Gov. Mills details importance of voting July 14

Fri, 07/10/2020 - 6:00pm

    The following is a transcript of the Friday, July 10 radio address given by Governor Janet Mills:

    Tuesday, July 14 is primary election day here in Maine.

    Hello, this is Governor Janet Mills and thank you for listening.

    This year, two critical bond questions are on the ballot, in addition to people running for office at every level. These bond issues will improve our infrastructure across the state of Maine.

    Question One asks: Do you favor a $15 million bond issue to invest in high-speed internet [infrastructure] for unserved and underserved areas, to be used to match up to $30 million in federal, private, local or other funds?

    Question Two asks: Do you favor a $105 million bond issue for improvement of highways and bridges statewide and for multimodal facilities and you know, certain other transportation projects, [or equipment related to transit, freight and passenger railroads, aviation, ports, harbors, marine transportation and active transportation projects,] to be used to match an estimated $275 million in federal and other funds?

    I strongly urge Maine people to approve both these measures. They are so timely and so important.

    These two bonds are at the heart of our economic recovery now. They will trigger millions in matching federal funds, money we won’t otherwise receive – and we will be borrowing at a time when interest rates are at an all time low. It’s simply the smart thing to do.

    So, Question One.

    High-speed internet as we all know is no longer a luxury, it is a necessity.

    The ability of a student to keep up in their homework, the ability of a doctor to monitor the health of a homebound senior, the ability of a person to work remotely, or of a business to start or grow in a rural area - all of that hinges on high speed internet access. Yet tens of thousands of Maine businesses and households across our state do not have even minimal levels of internet service.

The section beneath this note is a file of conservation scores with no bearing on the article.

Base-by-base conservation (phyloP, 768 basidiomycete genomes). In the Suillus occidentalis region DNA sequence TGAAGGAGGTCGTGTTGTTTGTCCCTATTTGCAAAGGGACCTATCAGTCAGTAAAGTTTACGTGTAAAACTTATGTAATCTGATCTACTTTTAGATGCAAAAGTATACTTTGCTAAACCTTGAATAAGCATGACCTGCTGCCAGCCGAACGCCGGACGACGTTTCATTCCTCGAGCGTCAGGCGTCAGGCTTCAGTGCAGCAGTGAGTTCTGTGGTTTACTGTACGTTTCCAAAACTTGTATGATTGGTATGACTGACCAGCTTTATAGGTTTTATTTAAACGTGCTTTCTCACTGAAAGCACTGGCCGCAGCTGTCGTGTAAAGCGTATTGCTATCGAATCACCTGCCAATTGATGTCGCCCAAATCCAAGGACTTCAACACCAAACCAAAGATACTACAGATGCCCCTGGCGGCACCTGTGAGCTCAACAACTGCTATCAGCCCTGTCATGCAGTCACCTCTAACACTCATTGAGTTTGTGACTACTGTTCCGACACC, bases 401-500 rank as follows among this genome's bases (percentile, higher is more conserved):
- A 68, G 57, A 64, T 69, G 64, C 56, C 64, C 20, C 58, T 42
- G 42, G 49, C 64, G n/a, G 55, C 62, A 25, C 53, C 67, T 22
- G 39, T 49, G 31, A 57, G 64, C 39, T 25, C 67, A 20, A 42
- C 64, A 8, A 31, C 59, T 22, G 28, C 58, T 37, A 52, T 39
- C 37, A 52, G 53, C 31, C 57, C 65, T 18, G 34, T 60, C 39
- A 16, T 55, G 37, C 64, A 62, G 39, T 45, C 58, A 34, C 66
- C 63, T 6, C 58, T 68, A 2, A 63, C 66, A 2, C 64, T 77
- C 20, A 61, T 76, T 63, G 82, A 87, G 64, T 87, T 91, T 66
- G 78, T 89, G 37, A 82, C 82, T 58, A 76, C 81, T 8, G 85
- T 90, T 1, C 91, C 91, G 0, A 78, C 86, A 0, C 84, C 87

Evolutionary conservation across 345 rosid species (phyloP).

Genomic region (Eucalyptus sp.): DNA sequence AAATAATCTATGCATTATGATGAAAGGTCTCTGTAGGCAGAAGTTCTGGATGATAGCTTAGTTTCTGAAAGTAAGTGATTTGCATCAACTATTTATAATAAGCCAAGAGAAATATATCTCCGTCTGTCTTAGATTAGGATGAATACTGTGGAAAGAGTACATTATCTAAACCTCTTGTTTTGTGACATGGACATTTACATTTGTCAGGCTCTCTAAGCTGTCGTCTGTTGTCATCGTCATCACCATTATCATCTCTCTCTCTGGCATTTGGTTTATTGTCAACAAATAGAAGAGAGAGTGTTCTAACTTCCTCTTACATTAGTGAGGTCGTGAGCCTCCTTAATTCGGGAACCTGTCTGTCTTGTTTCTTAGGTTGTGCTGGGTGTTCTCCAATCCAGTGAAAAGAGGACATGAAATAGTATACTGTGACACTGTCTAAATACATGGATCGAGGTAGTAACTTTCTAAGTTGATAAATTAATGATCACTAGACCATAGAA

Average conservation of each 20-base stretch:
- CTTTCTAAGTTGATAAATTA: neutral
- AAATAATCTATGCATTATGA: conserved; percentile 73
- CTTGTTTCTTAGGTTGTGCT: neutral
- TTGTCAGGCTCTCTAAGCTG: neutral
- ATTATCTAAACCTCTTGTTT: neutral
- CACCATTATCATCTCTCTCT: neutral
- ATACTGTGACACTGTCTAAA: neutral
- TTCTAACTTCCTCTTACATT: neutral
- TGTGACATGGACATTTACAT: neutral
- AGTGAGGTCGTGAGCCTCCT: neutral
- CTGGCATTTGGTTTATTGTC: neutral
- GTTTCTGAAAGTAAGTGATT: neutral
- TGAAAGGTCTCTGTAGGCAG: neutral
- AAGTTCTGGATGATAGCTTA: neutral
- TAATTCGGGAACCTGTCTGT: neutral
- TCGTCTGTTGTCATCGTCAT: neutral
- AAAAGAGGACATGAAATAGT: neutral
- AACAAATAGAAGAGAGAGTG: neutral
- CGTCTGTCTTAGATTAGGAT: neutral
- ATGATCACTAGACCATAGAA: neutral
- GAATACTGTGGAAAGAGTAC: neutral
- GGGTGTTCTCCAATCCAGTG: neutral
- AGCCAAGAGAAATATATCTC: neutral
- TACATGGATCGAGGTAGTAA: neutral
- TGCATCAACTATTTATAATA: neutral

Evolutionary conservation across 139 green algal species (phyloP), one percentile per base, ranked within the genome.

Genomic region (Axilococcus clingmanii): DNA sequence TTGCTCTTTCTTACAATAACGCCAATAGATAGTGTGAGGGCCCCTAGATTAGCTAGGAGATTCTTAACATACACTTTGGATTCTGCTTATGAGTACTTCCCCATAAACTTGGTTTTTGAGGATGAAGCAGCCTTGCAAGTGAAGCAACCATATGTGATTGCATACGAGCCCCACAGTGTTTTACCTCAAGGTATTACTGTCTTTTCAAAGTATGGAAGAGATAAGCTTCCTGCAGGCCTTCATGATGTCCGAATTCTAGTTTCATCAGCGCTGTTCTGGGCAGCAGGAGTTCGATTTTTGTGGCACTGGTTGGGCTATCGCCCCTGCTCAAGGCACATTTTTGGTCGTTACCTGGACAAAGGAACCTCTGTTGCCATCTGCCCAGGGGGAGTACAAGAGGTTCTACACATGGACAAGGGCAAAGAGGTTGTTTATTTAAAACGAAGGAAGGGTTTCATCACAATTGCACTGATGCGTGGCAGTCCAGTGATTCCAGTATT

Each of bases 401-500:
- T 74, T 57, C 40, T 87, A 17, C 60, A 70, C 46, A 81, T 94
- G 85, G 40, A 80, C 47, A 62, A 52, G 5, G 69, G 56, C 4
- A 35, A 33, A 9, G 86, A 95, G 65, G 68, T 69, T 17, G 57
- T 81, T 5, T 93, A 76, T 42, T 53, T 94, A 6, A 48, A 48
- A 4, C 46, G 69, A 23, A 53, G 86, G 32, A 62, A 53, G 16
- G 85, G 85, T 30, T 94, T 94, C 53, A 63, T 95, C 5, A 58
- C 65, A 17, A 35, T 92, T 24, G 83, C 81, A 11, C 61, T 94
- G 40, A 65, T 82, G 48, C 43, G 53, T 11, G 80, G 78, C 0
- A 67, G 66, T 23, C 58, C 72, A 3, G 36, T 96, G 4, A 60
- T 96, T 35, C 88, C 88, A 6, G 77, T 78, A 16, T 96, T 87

As one owner of a small business put it to me recently, “You want to grow the economy?” she said, “Give us better internet.”

    The COVID-19 pandemic has forced thousands of Maine families to transition quickly to remote learning and remote working, highlighting the need for reliable high speed internet access all across Maine.

    This long overdue broadband bond, which will trigger $30 million in matching funds, will bring internet to some of the most needy communities in Maine — allowing businesses to expand and allowing people everywhere to connect with schools, medical care, families, friends, and markets around the country and around the world.

    I strongly urge you to approve Question One.

    What about Question Two, the transportation bond?

    Well Maine is a rural state. We have one of the most dispersed populations of any state in the country, so maintaining transportation infrastructure is always a challenge.

    A couple years ago, the American Society of Civil Engineers gave Maine roads a grade of D, gave our bridges a C-, and our railroads a C for their poor condition. 

    While the Legislature continues to work on a bipartisan, long-term funding solution for our transportation infrastructure, this bond is critical to maintaining our roads and bridges across the state. Transportation bonds also typically trigger significant matching federal, local and private funds — in this case $275 million estimated.

    While it’s always a good investment, this year’s transportation bond is more important now than ever before in light of the pandemic.

    As the number of vehicles on Maine roads dropped by about half in recent months, gas revenues plummeted, and the highway fund has lost critical funding. The Maine Department of Transportation is bracing for a $56 million hit.

    That’s an 11 percent drop in the next fiscal year — the deepest and most sudden drop of highway fund revenue in memory.

    Cutting road projects for lack of funding will mean decreasing safety for travelers and eliminating jobs that are so critical to our economy.

    So, I urge everyone to approve Question Two.

    I usually vote in person on election day. I enjoy seeing folks at the polls. This year however, I voted absentee, and I urge everyone else to vote absentee as well. It is so important to do that to minimize your exposure to COVID-19 and to protect the health of poll workers and other voters and members of the public.

    This primary election day because of an Executive Order I signed, you can vote absentee with no excuse, no reason given right up to 8 PM on Tuesday as long as you get your ballot into the polls by 8 PM Tuesday.

    Polling places will be open on Election Day for those who choose to vote in person, but, according to the Secretary of State Matt Dunlap, voters should plan for a little additional wait time because of new procedures, like social distancing and sanitization measures, all intended to protect the health of all Maine people.

    This is Governor Janet Mills. Thank you for listening.

    As always, please stay safe. And don’t forget to vote!